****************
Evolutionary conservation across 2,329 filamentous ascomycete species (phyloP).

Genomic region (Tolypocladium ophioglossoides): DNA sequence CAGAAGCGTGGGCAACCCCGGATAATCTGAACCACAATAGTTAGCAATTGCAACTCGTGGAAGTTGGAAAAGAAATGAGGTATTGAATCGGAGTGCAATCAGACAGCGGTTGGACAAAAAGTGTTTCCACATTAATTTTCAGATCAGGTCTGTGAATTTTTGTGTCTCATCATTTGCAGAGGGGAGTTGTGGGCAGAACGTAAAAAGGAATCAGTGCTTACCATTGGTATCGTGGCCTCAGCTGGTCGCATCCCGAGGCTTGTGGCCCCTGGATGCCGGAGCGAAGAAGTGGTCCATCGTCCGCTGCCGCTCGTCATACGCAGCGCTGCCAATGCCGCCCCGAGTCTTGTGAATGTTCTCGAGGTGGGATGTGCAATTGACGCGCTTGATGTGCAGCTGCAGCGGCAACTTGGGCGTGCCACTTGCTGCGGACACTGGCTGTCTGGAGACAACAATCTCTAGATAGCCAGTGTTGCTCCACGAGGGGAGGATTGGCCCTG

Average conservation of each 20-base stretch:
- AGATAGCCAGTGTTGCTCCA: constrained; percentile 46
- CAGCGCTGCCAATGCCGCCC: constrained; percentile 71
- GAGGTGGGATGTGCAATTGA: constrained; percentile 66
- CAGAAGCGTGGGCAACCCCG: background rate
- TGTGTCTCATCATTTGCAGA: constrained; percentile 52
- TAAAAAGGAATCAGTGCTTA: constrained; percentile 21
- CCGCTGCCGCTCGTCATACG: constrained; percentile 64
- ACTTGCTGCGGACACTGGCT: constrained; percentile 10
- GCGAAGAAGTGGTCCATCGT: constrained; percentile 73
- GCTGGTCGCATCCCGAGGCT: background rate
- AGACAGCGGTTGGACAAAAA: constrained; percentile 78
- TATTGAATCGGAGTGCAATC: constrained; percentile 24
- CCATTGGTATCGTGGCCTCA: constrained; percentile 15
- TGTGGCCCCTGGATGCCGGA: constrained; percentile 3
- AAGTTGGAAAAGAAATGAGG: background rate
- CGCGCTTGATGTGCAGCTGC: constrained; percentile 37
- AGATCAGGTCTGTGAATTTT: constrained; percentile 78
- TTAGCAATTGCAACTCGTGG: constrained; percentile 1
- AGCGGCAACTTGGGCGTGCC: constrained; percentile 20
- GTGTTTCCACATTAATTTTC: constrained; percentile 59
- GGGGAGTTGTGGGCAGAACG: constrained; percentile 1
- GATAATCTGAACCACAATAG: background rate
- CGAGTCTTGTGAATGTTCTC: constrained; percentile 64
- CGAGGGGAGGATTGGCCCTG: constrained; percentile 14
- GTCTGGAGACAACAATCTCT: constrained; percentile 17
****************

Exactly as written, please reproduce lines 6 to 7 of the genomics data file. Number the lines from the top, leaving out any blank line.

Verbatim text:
- GAGGTGGGATGTGCAATTGA: constrained; percentile 66
- CAGAAGCGTGGGCAACCCCG: background rate